Balinese producers continue to maintain a traditional rural lifestyle organized around a Subak Abian, which is a reference to the ecologically sustainable irrigation systems developed more than 1,000 years ago by Hindu priests who practice Tri Hita Karana (the three sources of prosperity), a philosophy focused on the harmonization between the environment, humans and God. These traditions are followed in coffee cultivation, which means pesticides and synthetic fertilizers are never used.

 

Types of Grinds
Whole Bean: Grind yourself (Freshest way)

Standard: Drip brewing, Keurig machines and pour-over.

Espresso: Espresso machines

Coarse: French press and cold brew

 

Types of Roasts
Light: roasts have a lighter color, higher acidity, and retain more of the original bean flavors.

Medium: roasts have a balanced flavor profile with a slightly darker color.

Dark: roasts have a bold flavor, lower acidity, and a shiny surface due to oils released during roasting.

 

The Golden Ratio
The Specialty Coffee Association of America has set a golden ratio of 1:18, which is approximately 55 grams of coffee for 1000 ml (grams) of water. To achieve a golden standard cup, it's recommended to use two tablespoons per 6oz cup. This varies depending on brew method and personal preference.

 

Types of Brewing Methods
Drip Coffee: Add water and coffee grounds to the machine's reservoir and filter, then turn it on. The machine heats the water and drips it evenly over the coffee grounds. Once brewed, serve and enjoy.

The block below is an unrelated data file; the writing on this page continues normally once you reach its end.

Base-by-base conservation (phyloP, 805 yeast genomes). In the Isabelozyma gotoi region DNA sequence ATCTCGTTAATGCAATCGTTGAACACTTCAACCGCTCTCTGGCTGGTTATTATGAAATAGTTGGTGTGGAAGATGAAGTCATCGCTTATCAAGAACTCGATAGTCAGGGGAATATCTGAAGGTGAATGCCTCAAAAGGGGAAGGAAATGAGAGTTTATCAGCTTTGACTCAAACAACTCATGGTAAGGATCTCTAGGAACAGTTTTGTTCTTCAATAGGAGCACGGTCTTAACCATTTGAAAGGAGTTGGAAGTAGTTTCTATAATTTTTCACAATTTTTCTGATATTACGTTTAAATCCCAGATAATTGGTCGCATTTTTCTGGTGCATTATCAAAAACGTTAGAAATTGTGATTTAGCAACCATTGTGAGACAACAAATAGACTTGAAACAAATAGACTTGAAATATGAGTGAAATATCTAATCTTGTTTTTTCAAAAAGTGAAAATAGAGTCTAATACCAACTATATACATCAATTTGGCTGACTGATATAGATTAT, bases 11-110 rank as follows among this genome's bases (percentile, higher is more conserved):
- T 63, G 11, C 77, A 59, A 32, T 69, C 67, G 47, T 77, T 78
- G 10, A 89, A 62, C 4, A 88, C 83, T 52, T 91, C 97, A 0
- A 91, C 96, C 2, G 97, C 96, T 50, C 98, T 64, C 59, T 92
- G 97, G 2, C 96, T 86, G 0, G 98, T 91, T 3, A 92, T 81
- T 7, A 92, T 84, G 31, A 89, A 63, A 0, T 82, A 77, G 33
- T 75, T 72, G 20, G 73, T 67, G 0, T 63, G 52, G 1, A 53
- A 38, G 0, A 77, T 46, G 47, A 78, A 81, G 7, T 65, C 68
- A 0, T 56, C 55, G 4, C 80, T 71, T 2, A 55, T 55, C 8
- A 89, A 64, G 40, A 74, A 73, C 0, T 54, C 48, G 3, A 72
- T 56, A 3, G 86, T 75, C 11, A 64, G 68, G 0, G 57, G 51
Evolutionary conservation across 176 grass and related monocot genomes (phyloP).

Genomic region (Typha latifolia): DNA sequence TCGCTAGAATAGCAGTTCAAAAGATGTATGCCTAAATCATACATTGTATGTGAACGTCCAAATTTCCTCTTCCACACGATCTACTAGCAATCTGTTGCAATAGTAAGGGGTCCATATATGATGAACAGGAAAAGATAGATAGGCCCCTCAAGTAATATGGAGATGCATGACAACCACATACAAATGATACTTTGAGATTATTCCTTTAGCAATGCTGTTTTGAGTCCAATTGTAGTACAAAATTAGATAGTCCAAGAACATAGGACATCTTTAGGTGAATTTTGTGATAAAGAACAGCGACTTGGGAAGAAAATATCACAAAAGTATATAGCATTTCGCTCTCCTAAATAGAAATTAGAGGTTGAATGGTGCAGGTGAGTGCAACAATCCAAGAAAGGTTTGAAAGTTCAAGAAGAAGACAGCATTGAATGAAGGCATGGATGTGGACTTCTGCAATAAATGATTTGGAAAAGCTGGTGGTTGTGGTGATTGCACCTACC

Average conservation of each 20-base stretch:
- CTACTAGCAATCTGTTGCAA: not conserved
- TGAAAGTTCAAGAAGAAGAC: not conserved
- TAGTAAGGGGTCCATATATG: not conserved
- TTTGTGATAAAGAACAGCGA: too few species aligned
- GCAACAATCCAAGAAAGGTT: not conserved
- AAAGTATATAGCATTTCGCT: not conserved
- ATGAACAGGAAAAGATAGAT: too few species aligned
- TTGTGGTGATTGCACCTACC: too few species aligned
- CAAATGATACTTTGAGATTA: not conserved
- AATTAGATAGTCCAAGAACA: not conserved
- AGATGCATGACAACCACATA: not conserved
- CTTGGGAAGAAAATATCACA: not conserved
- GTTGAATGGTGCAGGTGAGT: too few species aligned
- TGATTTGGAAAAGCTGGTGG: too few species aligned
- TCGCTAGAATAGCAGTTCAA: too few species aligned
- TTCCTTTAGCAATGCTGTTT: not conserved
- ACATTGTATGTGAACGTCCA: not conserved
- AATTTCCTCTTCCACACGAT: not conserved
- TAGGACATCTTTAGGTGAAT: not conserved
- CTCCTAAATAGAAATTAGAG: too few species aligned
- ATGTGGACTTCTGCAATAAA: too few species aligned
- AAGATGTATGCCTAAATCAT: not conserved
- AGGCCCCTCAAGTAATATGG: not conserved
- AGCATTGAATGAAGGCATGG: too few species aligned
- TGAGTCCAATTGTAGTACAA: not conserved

Espresso: Fill the portafilter with fine grounds, tamp them down evenly, and attach it to the espresso machine. Start the extraction process, and the machine will force hot water through the grounds under pressure. Collect the espresso shot in a cup and serve immediately.

 

French Press: Add coarsely ground coffee to the French press, pour hot water over it, and let it steep for about 4 minutes. Press down the plunger slowly to separate the grounds from the brewed coffee, then pour and serve.

Cold Brew: Combine coarsely ground coffee and cold water in a jar or pitcher, then let it steep in the refrigerator for 12-24 hours. Once steeped, strain the mixture to remove the grounds and dilute with water or milk to taste.

 

Pour-Over: In pour-over coffee brewing, hot water is poured over coffee grounds in a filter cone. The water drips through the grounds and filter into a vessel below. It allows for precise control over brewing variables like water temperature and pouring technique, resulting in a clean and flavorful cup.

Each method may require slight variations in measurements, grind size, and brewing time to achieve the desired flavor profile. Experimentation and practice will help you refine your technique for each method.

 

Cups of Coffee Per Bag Size
12oz: 24 cups
1lb: 32 cups
2lbs: 64 cups
5lbs: 160 cups
12lbs: 384 cups

These numbers are an approximation and vary depending on the size of cup and how strong you prefer your coffee to be.